Saturday, July 4, 2009

Ypsilanti's Very First Fourth of July Celebration Featured Log Cannon Firing, Oceans of Whiskey, Dainty Loaf Sugar

A discussion of the first Fourth of July celebration in Washtenaw County with DDH centered not on the nation, or the oration, but the libation.

DD: "They had half a barrel of whiskey!"
DDH: "How much is half a barrel?"
DD: "I think it's a small wouldn't just fill a big barrel half way. I think 'barrel' was a unit of measurement as well as a container."

DDH: "So...I'm guessing there was at least a gallon in there." [activate geek mode] "There are 128 ounces in one gallon."
DD: "A shot is one ounce."
DDH: "Yeah."
DD: "There were fewer than 100 people everyone got at least one shot. Except, wait, probably not the women. So all the guys got at least TWO shots. And, there might have been as few as 29 people there! And there might be more than one gallon in a 'barrel'!"
DDH: "That might be enough to get me through an oration."

They ate well, too, with a cartload of goodies trucked in from Detroit that included expensive loaf sugar and raisins. The peas and beets suggest that there were some early local gardens contributing to the feast.

Note too that there were multiple nummy chickens--so we can see the history of poultry-keeping in the city goes back to the very first patriotic celebration. You could call it a venerable history. You could also call it historically accurate--people kept chickens in town well into the Depression and beyond, as DD's fat "poultry" file reveals.

DD's takeaway mental image from this 1907 Ypsilanti Daily Press story is of the blue and white Greek flag by the water tower rippling in slow motion, with a nice fat chicken in front, holding aloft, in one wing, a sip of golden beverage. Happy 4th!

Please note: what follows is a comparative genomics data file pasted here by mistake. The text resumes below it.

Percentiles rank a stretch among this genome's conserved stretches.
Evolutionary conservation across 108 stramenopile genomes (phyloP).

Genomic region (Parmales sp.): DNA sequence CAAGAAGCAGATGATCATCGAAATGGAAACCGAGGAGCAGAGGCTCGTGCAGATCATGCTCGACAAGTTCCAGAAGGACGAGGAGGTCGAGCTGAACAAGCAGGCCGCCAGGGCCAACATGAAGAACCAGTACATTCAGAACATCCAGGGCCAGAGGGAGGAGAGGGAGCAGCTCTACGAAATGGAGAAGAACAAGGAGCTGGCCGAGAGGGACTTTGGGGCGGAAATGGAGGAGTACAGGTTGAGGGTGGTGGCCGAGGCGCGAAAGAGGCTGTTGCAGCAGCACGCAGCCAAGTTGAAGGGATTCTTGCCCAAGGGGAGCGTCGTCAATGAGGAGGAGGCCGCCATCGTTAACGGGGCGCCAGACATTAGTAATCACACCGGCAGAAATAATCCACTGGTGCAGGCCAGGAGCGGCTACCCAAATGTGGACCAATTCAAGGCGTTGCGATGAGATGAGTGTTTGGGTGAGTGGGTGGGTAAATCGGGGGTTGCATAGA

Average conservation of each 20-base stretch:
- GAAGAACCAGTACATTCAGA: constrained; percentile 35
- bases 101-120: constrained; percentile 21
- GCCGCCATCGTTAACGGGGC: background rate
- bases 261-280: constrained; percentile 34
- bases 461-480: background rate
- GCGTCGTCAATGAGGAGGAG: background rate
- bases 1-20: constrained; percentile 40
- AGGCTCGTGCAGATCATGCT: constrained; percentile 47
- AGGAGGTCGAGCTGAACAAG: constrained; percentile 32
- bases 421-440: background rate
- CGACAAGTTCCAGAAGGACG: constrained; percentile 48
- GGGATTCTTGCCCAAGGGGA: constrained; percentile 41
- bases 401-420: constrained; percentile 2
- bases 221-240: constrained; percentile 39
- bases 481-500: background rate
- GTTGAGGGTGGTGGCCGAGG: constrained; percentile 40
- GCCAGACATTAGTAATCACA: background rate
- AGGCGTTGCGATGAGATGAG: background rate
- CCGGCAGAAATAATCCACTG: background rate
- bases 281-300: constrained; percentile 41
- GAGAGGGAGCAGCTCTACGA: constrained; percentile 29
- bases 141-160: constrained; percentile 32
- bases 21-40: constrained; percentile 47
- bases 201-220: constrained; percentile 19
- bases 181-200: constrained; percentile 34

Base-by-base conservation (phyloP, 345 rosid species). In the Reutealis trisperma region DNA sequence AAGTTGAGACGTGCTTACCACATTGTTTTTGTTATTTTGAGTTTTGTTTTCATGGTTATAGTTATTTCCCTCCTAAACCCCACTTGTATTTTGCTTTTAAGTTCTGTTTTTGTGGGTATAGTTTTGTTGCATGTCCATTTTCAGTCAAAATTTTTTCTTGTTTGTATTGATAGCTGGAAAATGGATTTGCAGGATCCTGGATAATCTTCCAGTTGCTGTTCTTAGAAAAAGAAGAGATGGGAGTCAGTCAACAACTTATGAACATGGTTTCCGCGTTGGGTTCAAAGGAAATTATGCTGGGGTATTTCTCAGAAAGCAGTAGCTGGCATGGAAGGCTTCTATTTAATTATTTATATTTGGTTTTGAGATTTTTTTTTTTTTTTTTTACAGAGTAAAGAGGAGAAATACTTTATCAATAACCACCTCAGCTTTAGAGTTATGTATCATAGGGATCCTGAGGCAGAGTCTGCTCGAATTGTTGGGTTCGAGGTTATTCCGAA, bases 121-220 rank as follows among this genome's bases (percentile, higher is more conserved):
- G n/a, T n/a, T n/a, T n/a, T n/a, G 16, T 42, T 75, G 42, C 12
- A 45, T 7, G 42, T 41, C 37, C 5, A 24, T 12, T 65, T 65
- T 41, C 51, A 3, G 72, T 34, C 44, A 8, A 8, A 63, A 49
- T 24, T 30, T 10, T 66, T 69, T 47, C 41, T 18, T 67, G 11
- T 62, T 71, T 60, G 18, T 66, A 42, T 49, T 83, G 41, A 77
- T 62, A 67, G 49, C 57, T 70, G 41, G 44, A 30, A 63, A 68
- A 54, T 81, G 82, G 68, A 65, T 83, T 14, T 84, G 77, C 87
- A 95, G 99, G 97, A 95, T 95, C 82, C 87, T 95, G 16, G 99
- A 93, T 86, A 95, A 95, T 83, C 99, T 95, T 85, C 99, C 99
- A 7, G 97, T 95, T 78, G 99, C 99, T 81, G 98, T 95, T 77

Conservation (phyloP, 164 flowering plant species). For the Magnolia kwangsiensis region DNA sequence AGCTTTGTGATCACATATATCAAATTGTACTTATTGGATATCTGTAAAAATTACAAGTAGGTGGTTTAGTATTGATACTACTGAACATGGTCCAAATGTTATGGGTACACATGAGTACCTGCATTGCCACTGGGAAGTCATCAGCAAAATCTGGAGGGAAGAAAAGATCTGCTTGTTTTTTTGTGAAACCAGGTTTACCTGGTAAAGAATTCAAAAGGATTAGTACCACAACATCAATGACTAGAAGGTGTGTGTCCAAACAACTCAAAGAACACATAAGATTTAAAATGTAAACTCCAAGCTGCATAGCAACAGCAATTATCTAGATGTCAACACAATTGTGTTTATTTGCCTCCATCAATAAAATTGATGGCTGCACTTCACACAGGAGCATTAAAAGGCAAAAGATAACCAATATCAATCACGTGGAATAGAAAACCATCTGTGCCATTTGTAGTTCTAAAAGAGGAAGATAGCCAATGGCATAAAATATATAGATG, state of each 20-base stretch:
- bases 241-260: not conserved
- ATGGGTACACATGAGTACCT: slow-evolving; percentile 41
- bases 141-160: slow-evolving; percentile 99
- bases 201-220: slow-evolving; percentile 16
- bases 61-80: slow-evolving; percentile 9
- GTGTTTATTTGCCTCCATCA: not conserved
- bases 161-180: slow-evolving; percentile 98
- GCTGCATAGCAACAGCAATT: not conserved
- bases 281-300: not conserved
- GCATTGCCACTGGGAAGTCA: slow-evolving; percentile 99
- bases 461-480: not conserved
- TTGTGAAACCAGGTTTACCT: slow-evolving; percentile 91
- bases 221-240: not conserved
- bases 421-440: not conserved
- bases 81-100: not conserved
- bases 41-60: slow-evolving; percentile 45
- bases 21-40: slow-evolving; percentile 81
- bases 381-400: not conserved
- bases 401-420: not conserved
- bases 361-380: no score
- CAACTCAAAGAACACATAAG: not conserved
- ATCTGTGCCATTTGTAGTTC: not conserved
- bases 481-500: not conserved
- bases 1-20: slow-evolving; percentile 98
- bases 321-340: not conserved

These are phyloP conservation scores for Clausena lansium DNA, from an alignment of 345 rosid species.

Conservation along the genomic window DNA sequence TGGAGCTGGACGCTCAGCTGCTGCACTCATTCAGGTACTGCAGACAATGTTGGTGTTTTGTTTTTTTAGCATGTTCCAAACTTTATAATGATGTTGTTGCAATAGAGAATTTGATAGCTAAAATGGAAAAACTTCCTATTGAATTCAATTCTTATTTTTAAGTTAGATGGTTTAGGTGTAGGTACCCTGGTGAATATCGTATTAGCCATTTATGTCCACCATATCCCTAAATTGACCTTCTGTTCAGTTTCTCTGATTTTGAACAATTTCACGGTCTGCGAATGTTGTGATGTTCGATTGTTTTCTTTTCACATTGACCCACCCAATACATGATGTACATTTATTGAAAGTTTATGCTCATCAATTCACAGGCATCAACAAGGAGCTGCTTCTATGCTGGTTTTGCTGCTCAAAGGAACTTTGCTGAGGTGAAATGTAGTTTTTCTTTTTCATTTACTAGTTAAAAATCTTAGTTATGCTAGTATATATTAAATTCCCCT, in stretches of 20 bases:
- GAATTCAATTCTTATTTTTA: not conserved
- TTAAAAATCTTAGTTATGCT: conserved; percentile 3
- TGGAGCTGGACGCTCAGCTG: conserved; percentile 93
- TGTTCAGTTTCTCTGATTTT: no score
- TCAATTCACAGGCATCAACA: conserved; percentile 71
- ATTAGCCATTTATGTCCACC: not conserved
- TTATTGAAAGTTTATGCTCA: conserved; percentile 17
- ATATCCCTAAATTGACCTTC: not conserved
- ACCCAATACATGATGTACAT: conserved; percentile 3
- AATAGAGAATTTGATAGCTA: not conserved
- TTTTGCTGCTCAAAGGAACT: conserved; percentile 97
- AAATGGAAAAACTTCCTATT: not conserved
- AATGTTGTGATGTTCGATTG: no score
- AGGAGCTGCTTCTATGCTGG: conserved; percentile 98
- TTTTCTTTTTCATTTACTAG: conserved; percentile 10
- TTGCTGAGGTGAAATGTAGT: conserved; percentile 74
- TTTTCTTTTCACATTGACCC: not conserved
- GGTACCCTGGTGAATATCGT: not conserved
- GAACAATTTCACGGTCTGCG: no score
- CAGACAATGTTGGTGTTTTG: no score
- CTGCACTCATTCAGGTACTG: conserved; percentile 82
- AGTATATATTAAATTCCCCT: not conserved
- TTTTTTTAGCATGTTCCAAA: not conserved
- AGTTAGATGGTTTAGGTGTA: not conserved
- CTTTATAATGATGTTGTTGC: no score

jml said...

According to the Barrel (volume) article on Wikipedia, as of the early 1860's, the standard whiskey barrel was 40 gallons, but there were barrels as small as one gallon. I'm guessing someone had about 1/2 left of the latter.

Oh, and don't leave the women out. On a site about what supplies people took on the Oregon Trail, I found this quote:

Ellen Tootle who wrote honestly in her diary: The brandy and whiskey we brought for medicinal purposes, but indulged in a little as we had just started on our journey.

jml said...

One more: Loaf sugar was the way sugar was sold all through the 1800's. Sugar syrup was poured into blunt conical molds (think Sugar Loaf Mountain), wrapped in paper and sealed. To use it, you broke off a piece, then bashed it with your mortar and pestle. Or you could just suck on it for candy.

One early cocktail simply mixed loaf sugar with water, then added whiskey.

Dusty D said...

jml: That is fascinating, about loaf sugar. I GIS'd "loaf sugar" and sure enough, they are those weird cone shapes. Why did they make them like that? (As opposed to something in a brick shape, which would presumably be easier to transport and store). Bizarre--and interesting! Thanks!


Dusty D said...

jml: Thank you for another interesting comment about the volume of a 1/2 barrel of whiskey. Perhaps they only had half a gallon? Ah, phooey. I had romantic visions of a more uproarious celebration.

Your point about the women is well taken, and also interesting. But, hmm, would women in the early 1800s drink in public at this kind of celebration? I don't know, but would love to find out. Maybe James Mann knows.

jml said...

The molds were conical to allow uncrystallized syrup (treacle) to run out a hole in the tip. A block wouldn't drain properly.

The link below mentions this, and has several photos of sugar nippers used to snip off bits of sugar. It also says that loaf sugar was usually wrapped in indigo blue paper, and thrifty consumers could soak the dye from the paper for cloth.

Dusty D said...

jml: That is fascinating stuff--thank you for posting that! I had had no idea.

I love those old sugar-nipping tools. It would be a major kick to spot one--now that thanks to you I know what they look like--in an antiques show.

Neat stuff! Thank you!